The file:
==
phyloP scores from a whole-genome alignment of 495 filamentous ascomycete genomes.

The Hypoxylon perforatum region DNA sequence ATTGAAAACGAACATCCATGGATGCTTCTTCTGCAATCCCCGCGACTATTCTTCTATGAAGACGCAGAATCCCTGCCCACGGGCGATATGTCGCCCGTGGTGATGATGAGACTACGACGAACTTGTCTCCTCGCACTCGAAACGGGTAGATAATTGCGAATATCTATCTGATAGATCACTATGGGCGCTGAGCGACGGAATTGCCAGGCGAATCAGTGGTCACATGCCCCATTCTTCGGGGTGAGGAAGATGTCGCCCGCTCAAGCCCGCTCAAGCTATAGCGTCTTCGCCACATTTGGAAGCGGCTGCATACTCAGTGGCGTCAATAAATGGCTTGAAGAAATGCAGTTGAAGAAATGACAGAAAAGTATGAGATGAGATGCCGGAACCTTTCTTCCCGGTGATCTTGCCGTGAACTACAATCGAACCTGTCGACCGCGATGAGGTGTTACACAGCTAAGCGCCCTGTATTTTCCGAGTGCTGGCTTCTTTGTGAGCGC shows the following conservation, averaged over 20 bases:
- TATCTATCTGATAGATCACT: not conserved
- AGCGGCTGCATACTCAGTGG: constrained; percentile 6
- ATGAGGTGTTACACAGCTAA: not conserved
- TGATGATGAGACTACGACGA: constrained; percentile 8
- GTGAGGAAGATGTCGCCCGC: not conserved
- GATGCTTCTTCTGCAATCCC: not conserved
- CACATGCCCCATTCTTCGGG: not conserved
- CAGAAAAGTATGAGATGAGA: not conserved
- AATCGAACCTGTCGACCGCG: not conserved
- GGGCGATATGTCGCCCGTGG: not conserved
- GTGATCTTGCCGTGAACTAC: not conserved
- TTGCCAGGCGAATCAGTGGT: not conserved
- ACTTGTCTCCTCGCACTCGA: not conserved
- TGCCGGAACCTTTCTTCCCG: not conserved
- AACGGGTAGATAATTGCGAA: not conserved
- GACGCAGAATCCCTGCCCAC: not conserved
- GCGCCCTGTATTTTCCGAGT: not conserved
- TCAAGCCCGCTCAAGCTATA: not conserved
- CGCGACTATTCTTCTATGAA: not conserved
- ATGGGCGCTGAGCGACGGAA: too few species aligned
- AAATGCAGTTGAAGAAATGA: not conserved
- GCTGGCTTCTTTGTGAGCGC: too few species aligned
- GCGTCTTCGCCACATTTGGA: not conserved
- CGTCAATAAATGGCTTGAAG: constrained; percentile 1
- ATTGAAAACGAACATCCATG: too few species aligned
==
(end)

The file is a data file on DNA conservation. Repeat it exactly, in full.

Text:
phyloP scores from a whole-genome alignment of 495 filamentous ascomycete genomes.

The Hypoxylon perforatum region DNA sequence ATTGAAAACGAACATCCATGGATGCTTCTTCTGCAATCCCCGCGACTATTCTTCTATGAAGACGCAGAATCCCTGCCCACGGGCGATATGTCGCCCGTGGTGATGATGAGACTACGACGAACTTGTCTCCTCGCACTCGAAACGGGTAGATAATTGCGAATATCTATCTGATAGATCACTATGGGCGCTGAGCGACGGAATTGCCAGGCGAATCAGTGGTCACATGCCCCATTCTTCGGGGTGAGGAAGATGTCGCCCGCTCAAGCCCGCTCAAGCTATAGCGTCTTCGCCACATTTGGAAGCGGCTGCATACTCAGTGGCGTCAATAAATGGCTTGAAGAAATGCAGTTGAAGAAATGACAGAAAAGTATGAGATGAGATGCCGGAACCTTTCTTCCCGGTGATCTTGCCGTGAACTACAATCGAACCTGTCGACCGCGATGAGGTGTTACACAGCTAAGCGCCCTGTATTTTCCGAGTGCTGGCTTCTTTGTGAGCGC shows the following conservation, averaged over 20 bases:
- TATCTATCTGATAGATCACT: not conserved
- AGCGGCTGCATACTCAGTGG: constrained; percentile 6
- ATGAGGTGTTACACAGCTAA: not conserved
- TGATGATGAGACTACGACGA: constrained; percentile 8
- GTGAGGAAGATGTCGCCCGC: not conserved
- GATGCTTCTTCTGCAATCCC: not conserved
- CACATGCCCCATTCTTCGGG: not conserved
- CAGAAAAGTATGAGATGAGA: not conserved
- AATCGAACCTGTCGACCGCG: not conserved
- GGGCGATATGTCGCCCGTGG: not conserved
- GTGATCTTGCCGTGAACTAC: not conserved
- TTGCCAGGCGAATCAGTGGT: not conserved
- ACTTGTCTCCTCGCACTCGA: not conserved
- TGCCGGAACCTTTCTTCCCG: not conserved
- AACGGGTAGATAATTGCGAA: not conserved
- GACGCAGAATCCCTGCCCAC: not conserved
- GCGCCCTGTATTTTCCGAGT: not conserved
- TCAAGCCCGCTCAAGCTATA: not conserved
- CGCGACTATTCTTCTATGAA: not conserved
- ATGGGCGCTGAGCGACGGAA: too few species aligned
- AAATGCAGTTGAAGAAATGA: not conserved
- GCTGGCTTCTTTGTGAGCGC: too few species aligned
- GCGTCTTCGCCACATTTGGA: not conserved
- CGTCAATAAATGGCTTGAAG: constrained; percentile 1
- ATTGAAAACGAACATCCATG: too few species aligned